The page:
Life is perpetual in its essence and this selective, uncertain, inhibitive, and yet at times turbulent recurrence, elucidates its penchant for progress. Any qualitative anthropological study will show that a land of opportunity is always a land of uncertainty; consequently, a land of uncertainty is the breeding ground for change and progress with that quintessential element of surprise. Our beloved country, Pakistan has shown us time and again that it qualifies on all the above grounds to be that soil. Well, in a land where surprises are the norms of life, somehow they still manage to shock us by rather an uncharacteristically pleasant one, and it is on the intellectual and literary front too! You will know what I am talking about if you look at the names of the recipients of 2012 Civil Awards. It includes some very eminent people, but, at the same time, very unlikely candidates. Because they have been stereotyped, cast aside and victimised. These names should have been recognised a long time ago, but I guess it is never too late to start afresh and write a new chapter. We all know about cause and effect; nothing happens without a reason. So when you see such a significant shift, you start looking for a reason, especially when you see the outcast like Josh and Minto being honoured. You wonder, if there is a real shift in paradigm; is there a different mindset behind the scene; are we beginning to think rationally; or is it a mere coincident? You search for answers when you know that we have had much better governments in Pakistan - much more progressive and intellectually astute - but they never thought of making such unique choices, why? Maybe because we did not and still do not have a systematic, scientific, and analytical approach towards these things; and when you don’t, everyone and anyone gets in, of course, at the expense of the most deserving ones. The so-called advisors, the bureaucrats, do their part; the influence brokers closest to the corridors of power play a big role in the selection process as well. One would be naïve to think that somehow that has changed, but then what has. So notwithstanding my excitement, my cynicism got the best of me, and started looking for whys and wherefores. What I found out was truly refreshing because contrary to what we always do and everybody lobbies for himself; may it be an overseas Pakistani writer or an inland scribe they all promote themselves. Surprisingly, we came across some people, who are independent and fair-minded yet command a degree of grudging respect from the “power to be”, selflessly worked towards adding those names; above all, having Josh and Gopi Chand Narang included in that list was not an easy chore; one due to ideological and intellectual propensities and the other due to political and geographical divide. We must thank them for the glimpse of hope. For sure, once again someone has proved that “where there is a will there is a way.”  This domestically little known and internationally acclaimed group is called the Think Tank International. Its Chairman Dr Ammar Turabi deserves a lot of credit and commendation for having achieved such a significant change. Let’s hope that it is just a beginning and there is a lot more to come.I suppose getting Shair-e-Inquilab Josh Malihabadi’s name included in that list might have been the most daunting challenge, but I guess only Dr Turabi and his group can attest to it.  Josh has certainly been one of the most neglected, utterly hated and yet most difficult to ignore personality of our intellectual and literary heritage. I find it very appropriate to quote Faiz Sahib as he chided General Zia for not attending Josh’s funeral. He said: “We will never bury a more important soul in these soils again.”No matter how we look at it, Josh with his overwhelming passion and unadulterated conviction for oneness of mankind is not only unique in Urdu literature, but almost unmatchable in most other literatures because he sees no boundaries and has no limits. His intellectual prowess is unparalleled and his vision is uniquely remarkable. No wonder, he is the poet, who gave us the concept of “Bashinda-e-Afaq” in the late fifties and gave us Ektaara in the early sixtiesWe are all aware of the challenges that we face in this post-9/11 world; the disintegration of ethical values, involution of moral fabric, ebbing of collective wisdom, a tidal wave of religiosity, and the disillusionment of conscientious being, are definitely creating a very paranoid mindset. No doubt the future looks bleak, but then again humanity has survived the worse. We have walked out of the quagmire of history, time and time again. So let’s not indulge in despair; the question in front of us is “how to get out of this mess” and “how to sheath this double-edged sword of paranoia.” I guess we have to work from within and instead of being overly concerned with the mitigating external forces, we must focus on how to cultivate our inner self and work to strengthen the smallest unit within. We must cleanse ourselves, our families, our household and work outward from there. We must believe, practice, and inspire others to accept that whatever is good for the betterment of masses is good enough for the gods. We must not submit to the mindset of trying to appease some ecclesiastical being. We must see the good in others and then sincerely step forth with the goodness in ourselves. By doing so, if we not completely erase, we will definitely reduce this state of paranoia. We got to find the healing touch that will congeal us unto a unifying force to counter the forces of division and fragmentation. We must turn to a humanistic sage who can take us to the next level and beyond. Josh was definitely of these humanistic sages.Poetry is an ancient art that parallels the antiquity of gods. There have been zillions of poets and there be many more. But it is also a fact that we can name only a few in every era and fewer yet in every century that would stand out and become immortal. It seems what distinguishes a great poet from a good poet is the treatment of their craft and having an exclusive and intricate diction. But then again, what makes a great poet an immortal one, is that independent and indelible vision and the conviction of expression thereof.Josh is dear to us for what he represents; what he stands for - the objective and undiluted rationality; and the deep-rooted, subtly crafted, meaningful shades of words of articulate; and engage the sense data of human consciousness.Josh’s poetry will add unique dimensions to any literature let alone Urdu. He had this very rare combination of a diversified and panoramic vision and profoundly intricate diction. An observation so keen and sharp that it will not spare a thing and a diction so potent and comprehensive that will become the most sensitive and aesthetic articulation of emotions, feelings and events alike.He started as a fiery, revolutionary poet and remained revolutionary in the true sense of its meaning to the last day. He gave a fresh and most objective perspective to all the domains and topics that he touched, and did not leave many untouched either.  Josh may not be the slickest or most popular poet in recent times, and for obvious reasons, but definitely vision is the most important and relevant one to save us from this senseless fragmentation and self-destruction.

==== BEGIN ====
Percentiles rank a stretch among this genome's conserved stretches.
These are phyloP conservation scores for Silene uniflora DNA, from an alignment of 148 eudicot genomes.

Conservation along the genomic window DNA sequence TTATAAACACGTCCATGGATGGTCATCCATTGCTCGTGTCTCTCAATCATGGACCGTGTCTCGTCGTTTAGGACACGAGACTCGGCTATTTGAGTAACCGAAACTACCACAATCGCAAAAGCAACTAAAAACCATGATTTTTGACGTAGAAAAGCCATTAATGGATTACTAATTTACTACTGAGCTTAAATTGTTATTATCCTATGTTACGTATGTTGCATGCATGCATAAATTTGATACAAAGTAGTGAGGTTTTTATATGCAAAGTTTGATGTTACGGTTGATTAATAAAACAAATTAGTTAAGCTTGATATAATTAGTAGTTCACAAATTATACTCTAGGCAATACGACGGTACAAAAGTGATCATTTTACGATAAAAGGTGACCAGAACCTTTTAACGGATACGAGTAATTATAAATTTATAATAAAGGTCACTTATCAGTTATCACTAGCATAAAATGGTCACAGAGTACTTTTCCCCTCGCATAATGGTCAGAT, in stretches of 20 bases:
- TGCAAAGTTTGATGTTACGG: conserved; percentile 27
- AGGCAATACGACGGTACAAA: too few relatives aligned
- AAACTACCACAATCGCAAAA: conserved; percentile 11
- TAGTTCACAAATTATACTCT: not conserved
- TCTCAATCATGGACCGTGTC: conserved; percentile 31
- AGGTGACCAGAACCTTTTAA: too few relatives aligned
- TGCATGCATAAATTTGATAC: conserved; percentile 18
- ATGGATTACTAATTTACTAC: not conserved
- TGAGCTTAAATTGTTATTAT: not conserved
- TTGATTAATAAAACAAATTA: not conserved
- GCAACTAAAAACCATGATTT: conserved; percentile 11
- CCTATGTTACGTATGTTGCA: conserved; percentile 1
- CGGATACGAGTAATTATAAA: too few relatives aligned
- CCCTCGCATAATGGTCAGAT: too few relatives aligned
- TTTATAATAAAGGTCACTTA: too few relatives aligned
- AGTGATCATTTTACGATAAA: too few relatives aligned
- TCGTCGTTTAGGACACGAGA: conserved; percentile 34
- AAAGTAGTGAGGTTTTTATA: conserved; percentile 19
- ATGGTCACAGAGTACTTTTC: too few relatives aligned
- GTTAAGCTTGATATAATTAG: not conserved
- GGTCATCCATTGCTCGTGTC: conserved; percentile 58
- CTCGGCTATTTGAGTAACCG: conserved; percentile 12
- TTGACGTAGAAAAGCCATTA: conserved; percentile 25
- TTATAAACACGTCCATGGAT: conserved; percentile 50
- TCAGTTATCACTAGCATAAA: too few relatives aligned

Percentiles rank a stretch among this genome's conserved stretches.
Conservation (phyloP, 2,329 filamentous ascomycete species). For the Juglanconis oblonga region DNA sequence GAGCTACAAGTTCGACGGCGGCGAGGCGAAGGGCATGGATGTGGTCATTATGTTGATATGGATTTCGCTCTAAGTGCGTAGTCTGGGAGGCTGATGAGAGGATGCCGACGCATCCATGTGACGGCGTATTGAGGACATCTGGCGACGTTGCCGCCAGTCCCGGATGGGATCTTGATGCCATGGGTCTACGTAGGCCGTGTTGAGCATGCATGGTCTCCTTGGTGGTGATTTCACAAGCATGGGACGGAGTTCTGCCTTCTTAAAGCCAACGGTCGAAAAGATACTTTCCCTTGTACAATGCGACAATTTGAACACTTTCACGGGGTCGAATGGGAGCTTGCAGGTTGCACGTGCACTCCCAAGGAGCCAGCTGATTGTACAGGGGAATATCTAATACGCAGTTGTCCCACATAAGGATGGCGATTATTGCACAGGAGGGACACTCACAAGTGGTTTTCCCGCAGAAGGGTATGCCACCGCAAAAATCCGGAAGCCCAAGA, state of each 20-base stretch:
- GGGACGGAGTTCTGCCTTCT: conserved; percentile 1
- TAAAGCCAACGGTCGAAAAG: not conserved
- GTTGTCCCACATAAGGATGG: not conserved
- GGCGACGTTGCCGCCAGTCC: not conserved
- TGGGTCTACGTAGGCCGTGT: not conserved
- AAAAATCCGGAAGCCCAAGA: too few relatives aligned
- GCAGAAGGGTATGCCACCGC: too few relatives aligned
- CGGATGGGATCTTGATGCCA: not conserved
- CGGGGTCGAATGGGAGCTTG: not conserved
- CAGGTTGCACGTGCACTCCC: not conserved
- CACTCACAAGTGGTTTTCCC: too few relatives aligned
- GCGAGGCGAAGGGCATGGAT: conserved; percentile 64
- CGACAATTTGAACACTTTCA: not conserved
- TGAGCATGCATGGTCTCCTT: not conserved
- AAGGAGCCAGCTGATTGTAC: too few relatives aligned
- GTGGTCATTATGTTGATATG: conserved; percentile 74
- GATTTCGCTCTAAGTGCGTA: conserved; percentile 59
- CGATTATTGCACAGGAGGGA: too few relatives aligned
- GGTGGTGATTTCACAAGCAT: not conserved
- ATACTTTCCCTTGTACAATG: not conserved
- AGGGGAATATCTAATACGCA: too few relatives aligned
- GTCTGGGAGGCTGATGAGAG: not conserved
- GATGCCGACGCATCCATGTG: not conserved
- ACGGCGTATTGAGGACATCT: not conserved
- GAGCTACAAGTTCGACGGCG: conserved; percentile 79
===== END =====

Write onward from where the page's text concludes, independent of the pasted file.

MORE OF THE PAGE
The writer is the president of the Josh Literary Society of Canada (Calgary)Email: